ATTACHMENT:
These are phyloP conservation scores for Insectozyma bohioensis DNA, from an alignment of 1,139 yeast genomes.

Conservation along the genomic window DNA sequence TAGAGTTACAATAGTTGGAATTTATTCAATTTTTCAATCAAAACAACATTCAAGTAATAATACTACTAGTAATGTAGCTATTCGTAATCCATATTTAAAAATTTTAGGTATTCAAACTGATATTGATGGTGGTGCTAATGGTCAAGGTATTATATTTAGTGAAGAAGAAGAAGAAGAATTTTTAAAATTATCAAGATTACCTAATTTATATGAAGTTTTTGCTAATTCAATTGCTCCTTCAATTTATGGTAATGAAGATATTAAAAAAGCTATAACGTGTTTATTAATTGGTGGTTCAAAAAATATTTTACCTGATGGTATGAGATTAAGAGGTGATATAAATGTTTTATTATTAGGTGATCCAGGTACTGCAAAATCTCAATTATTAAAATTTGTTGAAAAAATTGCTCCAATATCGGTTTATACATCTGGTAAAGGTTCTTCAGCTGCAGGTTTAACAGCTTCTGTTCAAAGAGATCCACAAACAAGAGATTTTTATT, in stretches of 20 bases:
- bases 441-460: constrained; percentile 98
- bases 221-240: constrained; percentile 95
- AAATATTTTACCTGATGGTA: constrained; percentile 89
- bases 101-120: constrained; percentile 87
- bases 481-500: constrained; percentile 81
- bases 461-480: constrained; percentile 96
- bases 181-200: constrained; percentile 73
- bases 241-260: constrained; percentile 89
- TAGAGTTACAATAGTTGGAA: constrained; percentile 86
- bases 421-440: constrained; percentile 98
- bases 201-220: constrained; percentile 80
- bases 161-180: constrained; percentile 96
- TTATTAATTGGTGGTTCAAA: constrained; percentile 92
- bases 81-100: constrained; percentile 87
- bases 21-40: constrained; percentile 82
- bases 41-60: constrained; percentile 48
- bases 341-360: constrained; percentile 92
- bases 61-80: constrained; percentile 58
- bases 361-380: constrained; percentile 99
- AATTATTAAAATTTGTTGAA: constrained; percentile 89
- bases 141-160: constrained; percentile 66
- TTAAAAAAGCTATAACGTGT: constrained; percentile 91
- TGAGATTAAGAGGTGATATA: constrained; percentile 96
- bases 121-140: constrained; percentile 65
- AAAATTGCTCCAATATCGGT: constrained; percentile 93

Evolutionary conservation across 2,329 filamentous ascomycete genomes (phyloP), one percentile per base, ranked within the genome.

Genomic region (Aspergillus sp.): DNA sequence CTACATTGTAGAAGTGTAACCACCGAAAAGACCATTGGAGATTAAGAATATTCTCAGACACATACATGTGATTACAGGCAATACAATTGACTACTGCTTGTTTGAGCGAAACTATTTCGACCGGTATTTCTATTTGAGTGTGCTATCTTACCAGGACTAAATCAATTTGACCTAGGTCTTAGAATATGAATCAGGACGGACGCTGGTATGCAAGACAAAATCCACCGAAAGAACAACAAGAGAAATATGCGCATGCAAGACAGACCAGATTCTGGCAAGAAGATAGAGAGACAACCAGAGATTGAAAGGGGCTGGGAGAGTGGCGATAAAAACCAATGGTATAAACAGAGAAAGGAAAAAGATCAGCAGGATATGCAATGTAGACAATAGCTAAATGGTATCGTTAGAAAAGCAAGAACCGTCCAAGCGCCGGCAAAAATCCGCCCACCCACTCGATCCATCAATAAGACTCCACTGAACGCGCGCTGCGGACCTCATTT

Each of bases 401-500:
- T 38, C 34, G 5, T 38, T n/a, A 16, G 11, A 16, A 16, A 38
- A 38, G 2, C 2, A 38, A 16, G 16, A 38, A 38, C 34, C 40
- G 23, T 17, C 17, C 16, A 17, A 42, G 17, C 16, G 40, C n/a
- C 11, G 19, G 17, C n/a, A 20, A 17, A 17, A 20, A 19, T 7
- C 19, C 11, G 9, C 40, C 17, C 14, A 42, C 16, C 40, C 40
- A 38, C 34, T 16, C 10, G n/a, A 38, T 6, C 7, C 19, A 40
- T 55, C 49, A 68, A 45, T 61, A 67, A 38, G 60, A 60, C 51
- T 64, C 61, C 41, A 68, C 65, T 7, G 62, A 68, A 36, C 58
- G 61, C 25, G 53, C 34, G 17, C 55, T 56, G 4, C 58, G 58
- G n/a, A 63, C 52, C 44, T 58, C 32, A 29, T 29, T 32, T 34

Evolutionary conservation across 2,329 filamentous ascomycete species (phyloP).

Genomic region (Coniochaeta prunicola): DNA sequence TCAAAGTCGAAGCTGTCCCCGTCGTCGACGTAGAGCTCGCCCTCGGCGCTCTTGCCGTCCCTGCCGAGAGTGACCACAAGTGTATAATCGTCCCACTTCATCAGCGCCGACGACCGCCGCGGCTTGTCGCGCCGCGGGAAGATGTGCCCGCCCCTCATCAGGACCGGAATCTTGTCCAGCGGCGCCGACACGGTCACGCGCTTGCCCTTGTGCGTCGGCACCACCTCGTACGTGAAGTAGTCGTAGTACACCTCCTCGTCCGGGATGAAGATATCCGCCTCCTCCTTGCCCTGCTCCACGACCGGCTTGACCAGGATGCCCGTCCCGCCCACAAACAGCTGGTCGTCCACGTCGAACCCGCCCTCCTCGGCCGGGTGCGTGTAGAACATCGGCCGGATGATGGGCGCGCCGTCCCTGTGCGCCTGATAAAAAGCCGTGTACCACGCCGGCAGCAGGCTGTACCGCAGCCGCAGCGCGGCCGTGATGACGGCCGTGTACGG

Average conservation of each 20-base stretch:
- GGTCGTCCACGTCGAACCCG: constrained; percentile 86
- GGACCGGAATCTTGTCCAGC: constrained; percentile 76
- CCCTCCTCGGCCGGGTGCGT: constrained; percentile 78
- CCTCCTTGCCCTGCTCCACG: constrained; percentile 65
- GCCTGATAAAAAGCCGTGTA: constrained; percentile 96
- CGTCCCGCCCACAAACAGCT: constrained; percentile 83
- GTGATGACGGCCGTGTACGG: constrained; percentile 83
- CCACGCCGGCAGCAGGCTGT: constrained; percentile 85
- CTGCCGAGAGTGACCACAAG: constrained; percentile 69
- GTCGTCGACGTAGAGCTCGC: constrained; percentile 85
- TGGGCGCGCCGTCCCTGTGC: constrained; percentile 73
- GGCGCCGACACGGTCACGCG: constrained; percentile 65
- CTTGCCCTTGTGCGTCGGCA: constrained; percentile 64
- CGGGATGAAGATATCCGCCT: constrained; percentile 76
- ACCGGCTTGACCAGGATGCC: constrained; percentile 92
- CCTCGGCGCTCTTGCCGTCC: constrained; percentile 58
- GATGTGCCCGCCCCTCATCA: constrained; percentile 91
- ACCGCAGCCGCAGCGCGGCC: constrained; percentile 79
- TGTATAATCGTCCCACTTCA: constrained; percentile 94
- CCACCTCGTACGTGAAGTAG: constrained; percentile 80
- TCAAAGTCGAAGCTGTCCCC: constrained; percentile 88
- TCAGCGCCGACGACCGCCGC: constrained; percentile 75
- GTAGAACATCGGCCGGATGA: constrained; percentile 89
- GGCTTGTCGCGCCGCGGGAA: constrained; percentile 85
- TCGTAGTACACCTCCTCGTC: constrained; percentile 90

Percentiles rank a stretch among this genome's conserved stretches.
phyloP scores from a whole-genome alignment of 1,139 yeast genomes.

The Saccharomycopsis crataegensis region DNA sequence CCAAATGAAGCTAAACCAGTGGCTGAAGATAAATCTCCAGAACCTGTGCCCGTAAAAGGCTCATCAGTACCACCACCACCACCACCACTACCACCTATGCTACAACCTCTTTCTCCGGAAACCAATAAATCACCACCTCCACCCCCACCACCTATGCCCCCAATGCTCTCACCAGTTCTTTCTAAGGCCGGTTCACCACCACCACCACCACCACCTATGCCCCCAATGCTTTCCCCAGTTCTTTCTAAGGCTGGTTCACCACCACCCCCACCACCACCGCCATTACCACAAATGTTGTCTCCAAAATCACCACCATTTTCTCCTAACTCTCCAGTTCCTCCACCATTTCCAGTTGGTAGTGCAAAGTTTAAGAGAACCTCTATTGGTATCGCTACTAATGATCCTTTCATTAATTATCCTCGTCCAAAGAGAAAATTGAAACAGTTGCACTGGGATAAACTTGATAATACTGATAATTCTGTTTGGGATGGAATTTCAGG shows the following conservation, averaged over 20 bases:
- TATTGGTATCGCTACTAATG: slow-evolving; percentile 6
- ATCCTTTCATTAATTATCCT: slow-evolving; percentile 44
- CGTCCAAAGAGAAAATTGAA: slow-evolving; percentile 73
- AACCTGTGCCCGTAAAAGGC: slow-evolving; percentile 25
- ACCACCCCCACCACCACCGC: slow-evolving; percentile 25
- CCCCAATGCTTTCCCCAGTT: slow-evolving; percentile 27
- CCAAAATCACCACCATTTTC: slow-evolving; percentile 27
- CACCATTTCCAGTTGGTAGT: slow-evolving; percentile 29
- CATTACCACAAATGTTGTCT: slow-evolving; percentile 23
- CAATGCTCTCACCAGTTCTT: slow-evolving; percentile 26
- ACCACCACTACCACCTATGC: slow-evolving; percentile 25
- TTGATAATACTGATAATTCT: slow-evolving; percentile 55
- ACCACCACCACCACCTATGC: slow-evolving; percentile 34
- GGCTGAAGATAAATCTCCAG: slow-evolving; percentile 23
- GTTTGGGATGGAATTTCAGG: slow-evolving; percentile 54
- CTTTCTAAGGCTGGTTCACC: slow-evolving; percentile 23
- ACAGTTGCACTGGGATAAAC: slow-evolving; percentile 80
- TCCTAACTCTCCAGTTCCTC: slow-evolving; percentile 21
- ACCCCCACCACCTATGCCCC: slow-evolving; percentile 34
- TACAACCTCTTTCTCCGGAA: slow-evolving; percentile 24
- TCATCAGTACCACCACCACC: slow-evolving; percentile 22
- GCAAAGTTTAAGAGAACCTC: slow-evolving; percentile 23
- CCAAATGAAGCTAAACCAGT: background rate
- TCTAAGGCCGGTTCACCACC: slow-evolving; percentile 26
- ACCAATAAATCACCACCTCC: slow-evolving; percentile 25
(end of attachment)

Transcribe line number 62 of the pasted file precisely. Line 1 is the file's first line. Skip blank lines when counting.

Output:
- TGTATAATCGTCCCACTTCA: constrained; percentile 94